Stopping to smell the coffee has never been a better idea, according to a study that says a healthy cup of joe, caffeinated or not, is tied to a reduced risk of developing and dying from chronic liver disease and other related conditions.
The research, published in the journal BMC Public Health, found that — compared to non-coffee drinkers — people who consume any type of coffee reduce their risk of developing chronic liver disease by 21 per cent, chronic or fatty liver disease by 20 per cent and death from chronic liver disease by a whopping 49 per cent. The health benefits, which top out at around three to four cups per day, were most evident among the group that drank ground coffee containing high quantities of kahweol and cafestol — two ingredients in coffee beans found to be effective at reducing the disease in animals.
“Coffee is widely accessible and the benefits we see from our study may mean it could offer a potential preventative treatment for chronic liver disease,” said Oliver Kennedy, lead author of the study and a researcher at the Universities of Southampton and Edinburgh, UK. “This would be especially valuable in countries with lower income and worse access to healthcare and where the burden of chronic liver disease is highest.”
To arrive at their results, researchers analyzed data on known coffee consumption from the UK Biobank — a large-scale health database containing the in-depth genetic and medical information of half a million people — and followed the liver health of 495,585 participants for a median period of 10.7 years. From this group, 384,818 (74 per cent) of people reported drinking ground or instant caffeinated or decaf coffee and 109,767 (22 per cent) did not consume any form of coffee.
Researchers identified 3,600 cases of chronic liver disease, including 301 deaths, during the course of the study, 5,439 cases of chronic liver disease or steatosis and 184 cases of hepatocellular carcinoma, a form of liver cancer. Compared to their abstaining peers, the livers of coffee drinkers enjoyed a reduced risk of experiencing any of these outcomes.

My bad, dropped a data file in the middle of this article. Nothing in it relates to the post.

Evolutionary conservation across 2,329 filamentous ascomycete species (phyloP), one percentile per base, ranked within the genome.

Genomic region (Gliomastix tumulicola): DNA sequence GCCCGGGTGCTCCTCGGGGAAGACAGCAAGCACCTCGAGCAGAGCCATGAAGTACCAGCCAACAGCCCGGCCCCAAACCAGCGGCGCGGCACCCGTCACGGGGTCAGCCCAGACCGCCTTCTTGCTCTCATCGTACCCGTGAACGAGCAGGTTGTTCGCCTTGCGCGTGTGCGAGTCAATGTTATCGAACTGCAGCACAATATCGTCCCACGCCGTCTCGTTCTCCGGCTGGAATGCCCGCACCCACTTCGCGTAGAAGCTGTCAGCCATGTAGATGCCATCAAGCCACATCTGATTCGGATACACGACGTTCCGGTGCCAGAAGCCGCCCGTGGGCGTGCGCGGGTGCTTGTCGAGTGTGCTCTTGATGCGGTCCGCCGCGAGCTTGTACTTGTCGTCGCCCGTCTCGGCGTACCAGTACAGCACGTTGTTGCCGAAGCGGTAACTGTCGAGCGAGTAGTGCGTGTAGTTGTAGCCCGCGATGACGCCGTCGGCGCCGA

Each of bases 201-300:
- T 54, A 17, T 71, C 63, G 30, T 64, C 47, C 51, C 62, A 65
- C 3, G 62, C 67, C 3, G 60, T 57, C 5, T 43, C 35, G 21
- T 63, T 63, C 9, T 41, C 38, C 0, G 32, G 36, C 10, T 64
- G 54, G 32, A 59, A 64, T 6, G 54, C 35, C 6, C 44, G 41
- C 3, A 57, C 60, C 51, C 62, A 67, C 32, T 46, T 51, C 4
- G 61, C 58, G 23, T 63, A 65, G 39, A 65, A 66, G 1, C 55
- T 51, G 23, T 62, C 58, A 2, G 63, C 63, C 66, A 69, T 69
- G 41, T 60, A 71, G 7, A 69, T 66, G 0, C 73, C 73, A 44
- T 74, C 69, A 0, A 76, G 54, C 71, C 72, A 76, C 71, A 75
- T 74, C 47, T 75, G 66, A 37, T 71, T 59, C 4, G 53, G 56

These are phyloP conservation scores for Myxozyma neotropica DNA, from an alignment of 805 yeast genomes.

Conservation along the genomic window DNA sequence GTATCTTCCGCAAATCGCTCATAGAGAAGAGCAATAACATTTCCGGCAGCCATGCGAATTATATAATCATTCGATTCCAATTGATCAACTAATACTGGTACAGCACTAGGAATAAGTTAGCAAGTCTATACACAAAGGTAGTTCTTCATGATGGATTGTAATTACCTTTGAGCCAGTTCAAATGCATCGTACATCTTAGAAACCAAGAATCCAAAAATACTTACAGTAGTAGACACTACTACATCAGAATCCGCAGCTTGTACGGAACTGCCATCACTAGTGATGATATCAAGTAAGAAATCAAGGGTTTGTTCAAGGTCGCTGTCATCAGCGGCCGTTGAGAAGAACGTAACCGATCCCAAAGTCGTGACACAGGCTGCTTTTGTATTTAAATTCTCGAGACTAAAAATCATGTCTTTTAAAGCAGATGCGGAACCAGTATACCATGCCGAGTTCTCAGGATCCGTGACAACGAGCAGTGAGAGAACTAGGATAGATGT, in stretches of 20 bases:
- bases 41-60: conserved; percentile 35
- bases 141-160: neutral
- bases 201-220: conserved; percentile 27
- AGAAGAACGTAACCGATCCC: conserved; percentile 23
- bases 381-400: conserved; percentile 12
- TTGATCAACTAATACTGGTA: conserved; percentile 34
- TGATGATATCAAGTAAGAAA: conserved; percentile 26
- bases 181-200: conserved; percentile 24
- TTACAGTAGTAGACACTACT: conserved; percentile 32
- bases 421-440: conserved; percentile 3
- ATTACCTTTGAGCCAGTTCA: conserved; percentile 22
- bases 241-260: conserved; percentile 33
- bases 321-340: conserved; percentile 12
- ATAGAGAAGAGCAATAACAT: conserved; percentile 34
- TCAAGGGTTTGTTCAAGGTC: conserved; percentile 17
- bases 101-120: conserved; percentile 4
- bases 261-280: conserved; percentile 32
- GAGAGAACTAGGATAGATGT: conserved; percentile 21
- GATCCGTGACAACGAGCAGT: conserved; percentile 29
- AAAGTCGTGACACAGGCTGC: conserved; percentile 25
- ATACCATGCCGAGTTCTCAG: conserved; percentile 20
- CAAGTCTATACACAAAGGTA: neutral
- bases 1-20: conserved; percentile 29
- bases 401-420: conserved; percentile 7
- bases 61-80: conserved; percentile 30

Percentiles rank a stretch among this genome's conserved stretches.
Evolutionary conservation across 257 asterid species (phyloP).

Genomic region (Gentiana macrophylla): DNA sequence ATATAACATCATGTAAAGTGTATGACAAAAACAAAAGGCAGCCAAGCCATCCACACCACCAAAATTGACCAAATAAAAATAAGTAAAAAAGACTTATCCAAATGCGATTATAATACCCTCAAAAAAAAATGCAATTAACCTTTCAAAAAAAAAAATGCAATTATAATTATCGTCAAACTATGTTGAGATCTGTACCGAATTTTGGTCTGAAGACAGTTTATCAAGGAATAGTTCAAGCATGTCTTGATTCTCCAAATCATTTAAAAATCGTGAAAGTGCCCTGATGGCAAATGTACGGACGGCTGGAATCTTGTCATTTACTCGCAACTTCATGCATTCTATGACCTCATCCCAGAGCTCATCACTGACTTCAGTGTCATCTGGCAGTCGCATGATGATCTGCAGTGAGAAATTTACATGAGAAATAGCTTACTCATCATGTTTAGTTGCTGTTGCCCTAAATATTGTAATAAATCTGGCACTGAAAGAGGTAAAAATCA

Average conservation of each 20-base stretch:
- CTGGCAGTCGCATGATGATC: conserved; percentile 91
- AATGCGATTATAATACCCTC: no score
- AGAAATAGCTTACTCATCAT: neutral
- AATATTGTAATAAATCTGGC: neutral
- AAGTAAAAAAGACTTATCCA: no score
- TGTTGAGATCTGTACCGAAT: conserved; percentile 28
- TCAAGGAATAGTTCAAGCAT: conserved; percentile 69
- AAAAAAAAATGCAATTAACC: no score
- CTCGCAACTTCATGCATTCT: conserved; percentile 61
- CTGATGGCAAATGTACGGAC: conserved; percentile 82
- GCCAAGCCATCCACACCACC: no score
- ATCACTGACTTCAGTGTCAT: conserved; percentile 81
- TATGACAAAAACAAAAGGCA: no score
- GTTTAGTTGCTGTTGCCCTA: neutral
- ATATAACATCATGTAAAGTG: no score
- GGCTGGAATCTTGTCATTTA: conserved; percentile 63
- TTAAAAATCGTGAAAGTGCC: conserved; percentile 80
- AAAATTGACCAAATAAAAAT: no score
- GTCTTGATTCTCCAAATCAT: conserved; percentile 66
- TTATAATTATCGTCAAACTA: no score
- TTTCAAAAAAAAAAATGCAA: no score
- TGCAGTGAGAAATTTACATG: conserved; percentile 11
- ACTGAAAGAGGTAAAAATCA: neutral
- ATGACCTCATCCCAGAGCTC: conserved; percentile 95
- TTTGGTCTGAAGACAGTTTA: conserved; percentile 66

Roughly one in 10 Canadians — more than three million people — suffer from some form of liver disease, according to the Canadian Liver Foundation, although it is often difficult to diagnose because symptoms can be elusive until the disease reaches an advanced stage. All major forms of liver disease — including viral hepatitis, fatty liver disease and liver cancer — are on the rise and the death rate from liver disease has risen 30 per cent over the past eight years. Risk factors include alcohol consumption, diabetes, obesity, smoking and hepatitis B and C infections.
An estimated 3,100 Canadians were diagnosed with liver cancer in 2020, according to the Canadian Cancer Society, with roughly 1,450 expected to have succumbed to the disease. The five-year net survival rate for liver cancer is just 19 per cent. The likelihood of developing the disease, which is more common among men than women, increases with age. Cirrhosis of the liver, hepatitis B or C infections and alcohol and tobacco use are a few of the more glaring risk factors.
While the authors the study are hopeful their findings can inform future avenues of research and treatment they acknowledge their work had a few shortcomings, notably that the caffeine consumption of participants was only recorded at the beginning of study and may not have accurately reflected consumption habits over the next 10 or so years. Also, because subjects were largely white and from a higher socio-economic background, the findings may not be as transferable to more diverse populations.
The team said it would be useful to replicate the findings across larger groups while implementing stricter controls over caffeine consumption to better understand any protective properties it imparts.
Dave Yasvinski is a writer with Healthing.ca